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#1 Glen

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Posted 23 April 2009 - 06:09 AM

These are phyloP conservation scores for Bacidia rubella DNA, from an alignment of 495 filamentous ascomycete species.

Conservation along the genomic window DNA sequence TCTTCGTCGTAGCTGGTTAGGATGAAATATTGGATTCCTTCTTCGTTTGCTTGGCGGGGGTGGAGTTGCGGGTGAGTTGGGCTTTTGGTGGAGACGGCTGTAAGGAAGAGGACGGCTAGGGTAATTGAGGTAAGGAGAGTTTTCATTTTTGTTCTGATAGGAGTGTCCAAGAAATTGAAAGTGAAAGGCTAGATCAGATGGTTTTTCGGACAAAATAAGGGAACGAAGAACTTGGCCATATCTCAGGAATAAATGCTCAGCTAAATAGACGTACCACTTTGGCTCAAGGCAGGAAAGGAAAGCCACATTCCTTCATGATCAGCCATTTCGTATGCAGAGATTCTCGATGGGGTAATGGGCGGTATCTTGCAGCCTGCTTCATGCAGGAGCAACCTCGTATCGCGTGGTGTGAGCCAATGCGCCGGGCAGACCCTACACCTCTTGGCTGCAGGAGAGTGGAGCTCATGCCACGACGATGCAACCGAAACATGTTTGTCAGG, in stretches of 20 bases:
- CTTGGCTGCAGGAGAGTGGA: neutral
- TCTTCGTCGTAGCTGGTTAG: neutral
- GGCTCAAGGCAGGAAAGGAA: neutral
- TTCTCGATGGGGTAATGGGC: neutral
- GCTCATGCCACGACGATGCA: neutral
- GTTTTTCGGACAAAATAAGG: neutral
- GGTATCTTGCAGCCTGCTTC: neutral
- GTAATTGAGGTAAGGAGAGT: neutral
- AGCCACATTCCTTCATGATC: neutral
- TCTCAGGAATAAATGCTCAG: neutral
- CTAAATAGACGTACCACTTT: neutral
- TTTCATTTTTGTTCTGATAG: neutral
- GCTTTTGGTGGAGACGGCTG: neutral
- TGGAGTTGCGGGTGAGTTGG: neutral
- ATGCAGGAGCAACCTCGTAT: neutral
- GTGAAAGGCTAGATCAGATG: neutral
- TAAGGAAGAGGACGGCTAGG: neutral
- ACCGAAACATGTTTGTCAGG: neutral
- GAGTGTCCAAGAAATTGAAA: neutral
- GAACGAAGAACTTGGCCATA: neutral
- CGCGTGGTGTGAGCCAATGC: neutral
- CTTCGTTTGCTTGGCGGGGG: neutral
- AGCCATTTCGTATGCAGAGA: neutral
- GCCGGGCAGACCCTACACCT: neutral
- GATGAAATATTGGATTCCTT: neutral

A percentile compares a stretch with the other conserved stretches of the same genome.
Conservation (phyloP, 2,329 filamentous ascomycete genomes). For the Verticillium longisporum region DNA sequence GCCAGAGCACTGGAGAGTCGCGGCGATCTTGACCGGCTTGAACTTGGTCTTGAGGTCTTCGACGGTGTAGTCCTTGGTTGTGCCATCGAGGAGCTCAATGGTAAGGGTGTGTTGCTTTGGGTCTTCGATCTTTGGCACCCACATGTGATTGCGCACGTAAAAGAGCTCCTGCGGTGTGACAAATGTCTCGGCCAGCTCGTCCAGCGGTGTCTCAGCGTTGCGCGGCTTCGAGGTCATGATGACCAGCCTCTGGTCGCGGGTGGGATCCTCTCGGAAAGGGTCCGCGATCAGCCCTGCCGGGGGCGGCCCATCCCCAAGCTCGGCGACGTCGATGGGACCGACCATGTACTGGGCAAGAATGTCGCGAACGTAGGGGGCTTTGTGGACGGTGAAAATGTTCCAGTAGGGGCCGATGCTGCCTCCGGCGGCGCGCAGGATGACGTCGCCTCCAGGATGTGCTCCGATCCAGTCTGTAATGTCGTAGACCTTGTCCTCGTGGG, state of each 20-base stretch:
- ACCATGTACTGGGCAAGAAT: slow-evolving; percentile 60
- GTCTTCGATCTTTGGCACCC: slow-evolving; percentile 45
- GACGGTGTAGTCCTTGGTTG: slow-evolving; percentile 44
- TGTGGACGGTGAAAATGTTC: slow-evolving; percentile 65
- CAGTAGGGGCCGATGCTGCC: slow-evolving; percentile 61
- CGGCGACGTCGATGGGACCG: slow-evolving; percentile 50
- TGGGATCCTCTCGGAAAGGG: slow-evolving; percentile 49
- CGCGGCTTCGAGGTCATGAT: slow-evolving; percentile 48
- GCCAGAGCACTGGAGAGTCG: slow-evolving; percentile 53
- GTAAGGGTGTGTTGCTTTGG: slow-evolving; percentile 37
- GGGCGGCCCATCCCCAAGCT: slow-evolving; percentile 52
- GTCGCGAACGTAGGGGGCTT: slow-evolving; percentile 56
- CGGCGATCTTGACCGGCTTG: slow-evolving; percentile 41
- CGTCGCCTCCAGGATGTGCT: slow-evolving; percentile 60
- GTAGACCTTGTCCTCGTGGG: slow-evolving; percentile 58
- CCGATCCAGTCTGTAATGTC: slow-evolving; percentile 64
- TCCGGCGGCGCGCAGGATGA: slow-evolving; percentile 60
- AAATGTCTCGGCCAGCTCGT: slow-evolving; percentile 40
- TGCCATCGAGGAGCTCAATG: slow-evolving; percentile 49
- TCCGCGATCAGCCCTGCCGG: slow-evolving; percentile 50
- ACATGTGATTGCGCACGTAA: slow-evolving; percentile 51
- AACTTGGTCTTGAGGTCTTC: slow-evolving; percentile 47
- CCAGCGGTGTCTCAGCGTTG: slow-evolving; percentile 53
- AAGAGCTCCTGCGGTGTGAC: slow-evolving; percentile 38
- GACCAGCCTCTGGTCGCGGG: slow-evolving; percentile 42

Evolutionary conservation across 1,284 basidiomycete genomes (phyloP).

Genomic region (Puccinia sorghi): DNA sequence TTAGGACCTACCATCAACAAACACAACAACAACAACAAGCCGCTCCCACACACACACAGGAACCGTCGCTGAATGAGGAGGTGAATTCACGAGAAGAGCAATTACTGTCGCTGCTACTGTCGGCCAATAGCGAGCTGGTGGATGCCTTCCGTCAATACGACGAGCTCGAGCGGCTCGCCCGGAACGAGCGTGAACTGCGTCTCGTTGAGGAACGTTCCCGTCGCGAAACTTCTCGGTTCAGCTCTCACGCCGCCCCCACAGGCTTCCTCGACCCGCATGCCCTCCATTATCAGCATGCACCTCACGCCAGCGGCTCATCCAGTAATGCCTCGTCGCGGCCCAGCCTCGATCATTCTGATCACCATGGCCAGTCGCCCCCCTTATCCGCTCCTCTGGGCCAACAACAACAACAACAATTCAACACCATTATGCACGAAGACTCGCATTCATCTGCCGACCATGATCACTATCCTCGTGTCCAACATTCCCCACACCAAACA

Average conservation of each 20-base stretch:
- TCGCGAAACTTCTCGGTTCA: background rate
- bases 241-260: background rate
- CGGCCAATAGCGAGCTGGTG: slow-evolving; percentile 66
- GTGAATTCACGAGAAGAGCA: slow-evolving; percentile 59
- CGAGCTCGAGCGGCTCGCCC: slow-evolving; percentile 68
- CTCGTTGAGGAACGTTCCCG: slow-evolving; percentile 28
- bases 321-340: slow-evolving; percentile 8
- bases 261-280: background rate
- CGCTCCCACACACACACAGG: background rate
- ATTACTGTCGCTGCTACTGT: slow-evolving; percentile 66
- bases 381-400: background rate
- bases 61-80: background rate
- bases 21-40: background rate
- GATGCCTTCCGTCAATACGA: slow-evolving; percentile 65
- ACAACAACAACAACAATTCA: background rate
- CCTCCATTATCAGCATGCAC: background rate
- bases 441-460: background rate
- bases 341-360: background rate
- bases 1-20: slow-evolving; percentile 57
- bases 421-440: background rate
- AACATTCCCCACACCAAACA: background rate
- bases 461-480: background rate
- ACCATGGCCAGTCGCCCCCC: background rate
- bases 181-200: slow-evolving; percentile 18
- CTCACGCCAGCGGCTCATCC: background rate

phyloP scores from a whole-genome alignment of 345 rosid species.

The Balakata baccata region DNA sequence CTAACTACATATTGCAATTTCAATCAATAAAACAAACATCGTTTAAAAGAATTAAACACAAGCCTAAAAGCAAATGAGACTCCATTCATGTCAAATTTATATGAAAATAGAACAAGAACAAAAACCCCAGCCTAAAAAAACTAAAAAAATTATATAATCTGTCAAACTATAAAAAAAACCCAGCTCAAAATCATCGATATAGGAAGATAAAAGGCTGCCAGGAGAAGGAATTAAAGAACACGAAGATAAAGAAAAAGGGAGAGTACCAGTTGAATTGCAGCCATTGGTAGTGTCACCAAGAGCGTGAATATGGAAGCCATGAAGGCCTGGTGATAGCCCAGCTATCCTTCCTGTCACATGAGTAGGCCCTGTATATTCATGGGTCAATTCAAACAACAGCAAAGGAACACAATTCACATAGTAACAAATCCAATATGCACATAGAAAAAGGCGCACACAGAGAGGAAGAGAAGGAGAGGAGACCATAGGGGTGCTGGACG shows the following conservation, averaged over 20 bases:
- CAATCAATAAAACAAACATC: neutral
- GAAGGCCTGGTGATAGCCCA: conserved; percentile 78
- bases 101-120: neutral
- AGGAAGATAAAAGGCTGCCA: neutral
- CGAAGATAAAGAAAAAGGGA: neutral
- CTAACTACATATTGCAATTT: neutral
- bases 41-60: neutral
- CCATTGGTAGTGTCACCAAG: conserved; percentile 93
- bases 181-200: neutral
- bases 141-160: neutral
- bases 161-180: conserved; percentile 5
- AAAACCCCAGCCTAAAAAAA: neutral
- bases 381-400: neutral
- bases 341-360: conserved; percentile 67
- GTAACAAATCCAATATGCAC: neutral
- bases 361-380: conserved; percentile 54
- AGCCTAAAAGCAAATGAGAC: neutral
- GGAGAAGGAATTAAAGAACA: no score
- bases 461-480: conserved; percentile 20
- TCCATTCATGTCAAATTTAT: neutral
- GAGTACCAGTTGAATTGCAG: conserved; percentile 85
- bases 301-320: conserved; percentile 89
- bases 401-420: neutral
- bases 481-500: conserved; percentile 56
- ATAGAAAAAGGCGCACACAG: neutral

Here's another one of my contributions to GMC. I'm going over some things that you should consider before following your dream of making "the greatest 3d game ever". Many people fail to see what 3d gaming deals with. All in all, it's my advise to learn all you can about 2d first. Deciding which perspective players will play your game in can be a tough decision. It all depends on your comfort zone and what your can perform the best in. Alot of new gamedevs like the idea of making a 3d game and try to jump right to the 3d tutorials and open source examples and don't realize that it takes much more than simply playing around with some variables here and there and changing some sprites. 3d is the same as 2d programming, except now you have another axis that you're dealing with, and honestly, if you have not mastered your skills in the x and y axis, then you should not attempt to make a 3d game. Learn how to program 2d games very well, because everything you know from 2d programming comes to play in 3d, and from there the complexity continues to rise.